Heaven on Fire

Staying in Cranbrook, BC as my last waypoint before getting into Vancouver meant that taking the Trans-Canada Highway (BC-1) which heads through Calgary (to the North) wasn’t ideal.  BC-3, which spends most of its time West of Cranbrook in the mountains grazing the Canada-U.S. border, was the most direct route, and checking google maps revealed what looked to be an engaging drive as I don’t think that highway knows what a straight line even is.

Background: I like driving.  I like engaging drives.  They are one of my preferred pastimes.  I had hopes this would be awesome.

Drive-time predictions placed me behind the wheel for at least nine-and-a-half hours.  And as I would come to find out, they were the easiest ten hours of driving I would put in for the entirety of the trip.

Earlier on, when driving through Arizona and into New Mexico, some of the best moments on the road were the sorts of Surprise! and Ah! that would occur as the highway would come around some foothills and reveal a scene of valleys, plateaus, mountain ranges, and roadways all bathed in pastellic sand hues that gave a sense of perpetual autumn.  It felt orchestrated, as if the natural beauty of it all was far too wonderful to be natural.  And it is in this way that the trip from Cranbrook to Vancouver was ten hours of visual orchestra.  And some fire.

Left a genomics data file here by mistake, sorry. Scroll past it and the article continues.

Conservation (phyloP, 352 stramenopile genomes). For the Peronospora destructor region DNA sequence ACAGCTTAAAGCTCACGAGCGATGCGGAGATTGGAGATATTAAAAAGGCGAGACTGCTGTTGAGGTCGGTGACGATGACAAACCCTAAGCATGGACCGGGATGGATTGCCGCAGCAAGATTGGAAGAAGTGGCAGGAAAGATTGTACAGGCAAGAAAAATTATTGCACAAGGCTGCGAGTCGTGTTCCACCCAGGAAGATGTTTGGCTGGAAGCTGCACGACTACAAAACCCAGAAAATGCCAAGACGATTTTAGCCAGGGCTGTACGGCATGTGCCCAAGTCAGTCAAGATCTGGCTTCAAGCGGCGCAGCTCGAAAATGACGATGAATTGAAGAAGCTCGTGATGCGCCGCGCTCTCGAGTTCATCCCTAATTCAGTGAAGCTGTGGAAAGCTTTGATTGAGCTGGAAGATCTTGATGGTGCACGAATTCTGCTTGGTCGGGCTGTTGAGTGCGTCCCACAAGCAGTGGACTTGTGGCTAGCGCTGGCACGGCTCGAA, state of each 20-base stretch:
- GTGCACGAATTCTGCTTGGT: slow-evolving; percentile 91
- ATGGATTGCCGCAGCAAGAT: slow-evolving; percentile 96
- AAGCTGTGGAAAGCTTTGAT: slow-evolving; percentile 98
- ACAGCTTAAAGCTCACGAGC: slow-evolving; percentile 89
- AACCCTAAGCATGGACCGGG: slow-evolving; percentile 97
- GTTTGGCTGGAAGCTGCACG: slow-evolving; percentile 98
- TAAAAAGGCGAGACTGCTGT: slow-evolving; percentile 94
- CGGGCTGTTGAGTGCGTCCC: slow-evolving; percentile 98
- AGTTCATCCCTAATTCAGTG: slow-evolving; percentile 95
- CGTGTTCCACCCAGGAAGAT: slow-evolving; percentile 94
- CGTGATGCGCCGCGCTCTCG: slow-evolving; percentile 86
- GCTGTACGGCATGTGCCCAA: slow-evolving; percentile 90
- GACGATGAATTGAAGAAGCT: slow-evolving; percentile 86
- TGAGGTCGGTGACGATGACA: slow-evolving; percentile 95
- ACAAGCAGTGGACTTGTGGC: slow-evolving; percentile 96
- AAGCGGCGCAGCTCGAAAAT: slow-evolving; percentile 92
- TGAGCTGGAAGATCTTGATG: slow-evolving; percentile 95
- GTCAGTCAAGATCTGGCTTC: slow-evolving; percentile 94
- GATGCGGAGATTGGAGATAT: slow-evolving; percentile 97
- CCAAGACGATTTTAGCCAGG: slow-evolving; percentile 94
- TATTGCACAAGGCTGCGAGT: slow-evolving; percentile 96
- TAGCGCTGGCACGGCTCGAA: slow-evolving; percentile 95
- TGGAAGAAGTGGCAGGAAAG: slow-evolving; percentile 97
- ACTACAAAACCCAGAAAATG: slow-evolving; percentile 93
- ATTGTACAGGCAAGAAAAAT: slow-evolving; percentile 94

That isn’t a cloud causing the Jesus rays that can be seen in the lead photo; that’s smoke.  This was the summer of 2018 where British Columbia (and Northern California) would experience some of the worst and most destructive wildfire outbreaks in their recorded history.  For example, here’s a shot a week or so later in Vancouver:


The wildfire I came across while on BC-3 was just South of Cawston and Keremeos, still about four hours East of Vancouver, and it was small relative to the other BC wildfires whose smoke the wind would bring into Vancouver.

Besides that moment of being dystopically awestruck, the trip along BC-3 was otherwise one of the best.  I’ve recommended it to other people; it was the first thing I talked about with my parents after letting them know I had arrived in Vancouver; I’ve made this post specifically to address it.  The only downside was some of the passing lanes.  For stretches, it’s a one-lane highway with the intermittent passing lane for slower traffic to allow cars to get by.  But they wouldn’t forfeit their position and move over to the slow lane, so I attempted passing on the right [for shame!] and quickly found out why: the slow lane was like a gravel trap.  My hypothesis is that any wintertime road clearing focused solely on the singular, primary lane of travel.  This then turned the occasional slow lane into just a snowbank, including whatever all sediment went with it.  The snow melts; the sediment remains.  Thus, no one takes the slow lane.

Ten hours of bliss later, I would arrive in Vancouver; in East Vancouver; along The Drive; and would welcomingly find a street parking spot just around the corner from my airbnb.  And it really only got better from there…

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